While India Inc is not too impressed with the the modified land acquisition Bill cleared by the Sharad Pawar-led group of ministers (GoM) on Tuesday, land rights activists have termed it as a retrograde step aimed at facilitating transfer of precious natural resources to private corporations, which will fuel conflicts in the country.
Despite the promise of greater transparency and better regulation, corporate India is worried about cost. While companies are bracing for increased costs and may tweak project plans, but they?re unlikely to ditch projects altogether, having invested years negotiating with state governments and landowners.
As per the new draft, companies can take possession of acquired land before they complete the resettlement and rehabilitation of affected families, though it is unclear whether the resettlement requirement has been waived off completely for purely private projects.
The bill will be placed before Parliament in the Winter session.
The bill will be placed before Parliament in the Winter session. Reuters
Ficci president RV Kanoria told CNBC-TV18 the bill should not have any retrospective effect on land acquisitions already initiated. The bill initially provided for retrospective application of the law in cases where the land had not been awarded or where compensation had not been paid but the rural development ministry dropped this clause to make it prospective and industry-friendly.
According to the recommendations of the GoM, the bill will no longer have a retrospective effect. Instead, there will be a cut-off date for implementation of its provisions, to be decided later.
Moreover, as per the modified land acquisition Bill, the consent of two-thirds or 66 percent of landowners would be enough, against the earlier consent of 80 percent people for acquiring land for public-private partnership (PPP) and private projects. Firstpost?s R Jagannathan had said earlier, ?if land is going to be made horrendously expensive and difficult to acquire for industry, residential housing and infrastructure, private parties involved in these activities will use bribery to achieve these ends. They will use criminals to manufacture rural consent, and employ corrupt practices to get their prices accepted and validated if the Land Bill becomes law.?
Secondly, the compensation will be two times the market value of land in urban areas and four times the value of land in rural areas, a step down as compared with two to six times required earlier. This is over and above the costs to be incurred in rehabilitation and resettlement of the people selling or dependent on the land being acquired.
Despite these changes, corporate India feels the Bill would inflate the cost of acquiring land for infrastructure projects. And why shouldn?t they? As Firstpost had said earlier, ?by artificially inflating compensation for land at the primary level, it skews the economics of land pricing ? and renders the process of land acquisition for industrial activity more complex and expensive. It will effectively negate the government?s intention to ramp up manufacturing activity in order to create jobs. Over time, it will also slow down economic activity even further.? Such complexities in return could dampen demand for land ? and have the effect of tying farmers to their land in remunerative and unproductive agricultural activity.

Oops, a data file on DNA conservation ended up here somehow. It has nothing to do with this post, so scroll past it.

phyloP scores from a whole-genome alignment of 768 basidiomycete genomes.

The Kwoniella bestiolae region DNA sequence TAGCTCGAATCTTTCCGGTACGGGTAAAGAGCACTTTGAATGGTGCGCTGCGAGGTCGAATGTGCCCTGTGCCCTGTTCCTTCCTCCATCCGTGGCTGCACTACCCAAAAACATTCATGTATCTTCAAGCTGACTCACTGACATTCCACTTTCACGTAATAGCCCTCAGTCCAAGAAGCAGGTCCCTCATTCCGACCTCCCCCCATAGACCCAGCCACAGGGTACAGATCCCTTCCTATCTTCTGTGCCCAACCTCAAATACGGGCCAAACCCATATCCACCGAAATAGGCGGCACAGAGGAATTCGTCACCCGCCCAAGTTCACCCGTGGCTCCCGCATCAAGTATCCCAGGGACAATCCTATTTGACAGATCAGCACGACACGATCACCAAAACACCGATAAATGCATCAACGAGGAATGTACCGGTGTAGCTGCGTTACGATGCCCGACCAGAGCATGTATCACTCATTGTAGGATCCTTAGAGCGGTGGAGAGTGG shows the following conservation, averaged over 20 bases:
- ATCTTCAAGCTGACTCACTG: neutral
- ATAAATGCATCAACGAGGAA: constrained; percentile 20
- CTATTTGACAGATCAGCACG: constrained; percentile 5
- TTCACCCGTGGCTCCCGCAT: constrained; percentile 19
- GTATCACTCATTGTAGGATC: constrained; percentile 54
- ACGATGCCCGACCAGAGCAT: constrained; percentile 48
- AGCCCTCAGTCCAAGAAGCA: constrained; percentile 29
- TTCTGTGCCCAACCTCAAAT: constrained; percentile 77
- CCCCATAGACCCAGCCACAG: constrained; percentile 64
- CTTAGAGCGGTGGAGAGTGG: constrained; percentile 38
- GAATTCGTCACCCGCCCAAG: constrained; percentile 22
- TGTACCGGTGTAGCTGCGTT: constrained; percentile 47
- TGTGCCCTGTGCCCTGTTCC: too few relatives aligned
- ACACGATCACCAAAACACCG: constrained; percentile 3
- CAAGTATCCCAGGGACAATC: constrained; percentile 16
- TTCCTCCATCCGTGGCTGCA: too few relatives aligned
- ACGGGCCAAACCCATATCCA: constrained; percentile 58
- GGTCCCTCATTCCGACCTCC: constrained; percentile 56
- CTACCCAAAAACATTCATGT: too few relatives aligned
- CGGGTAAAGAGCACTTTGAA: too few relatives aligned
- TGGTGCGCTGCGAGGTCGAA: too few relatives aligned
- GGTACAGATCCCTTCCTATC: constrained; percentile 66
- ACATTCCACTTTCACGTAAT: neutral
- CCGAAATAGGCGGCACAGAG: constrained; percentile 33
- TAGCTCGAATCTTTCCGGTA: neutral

?Ficci has always maintained that wherever land is acquired by private parties directly, there should not be any kind of compensation or solution in excess of the value of the land,? said Kanoria. Neither is the industry group in favour of market-determined pricing of land.
However, the real estate industry is divided over the the reduction in consensus of 80 percent land owners to 66 percent. While the president of the developers body NAREDC has said the bill will make land aggregation process simpler, Raheja and DLF are of the view that compensation offered to land owners in the proposed bill would increase project cost.
?The compensation amount of 2X for urban areas and 4X for rural areas is going to increase the cost of establishing projects. To benefit a particular segment of land owners, this cost would be borne by every Indian which should actually be reviewed and rethought once again,? Raheja told PTI.
DLF Group Executive Director Rajeev Talwar told Business Standard that ?When land prices go up, it will push up project costs by many times over, as land constitutes a big portion of any project cost. You will not see big projects now. Not many developers will be willing to launch large projects as not many can afford resettlement and rehabilitation? .
CREDAI President Lalit Jain said the consent formula arrived by the GoM is ?acceptable? but added that determination of price should be based on negotiations between buyers and sellers.
Meanwhile, the activists have slammed the Group of Ministers for allowing land acquisition for the private and PPP projects which, they said, are nothing but a loot of natural resources and would deprive the nature resource-based communities of their livelihood . They said the Government has failed to learn lessons from the past failures related to resettlement and rehabilitation of displaced of Bhakra dam and Sardar Sarovar project that led to withdrawal of World Bank.
PV Rajagopal, founder and president of Ekta Parishad told Firstpost that the biggest problem with the bill is that it refuses to see the sufferings of the people. ?It is more progressive than the first one. But again, it is not a land redistribution bill, it is a land acquisition bill. That is my problem ? without considering land redistribution as a major agenda, the government is acquiring land for industry,? he told Firstpost.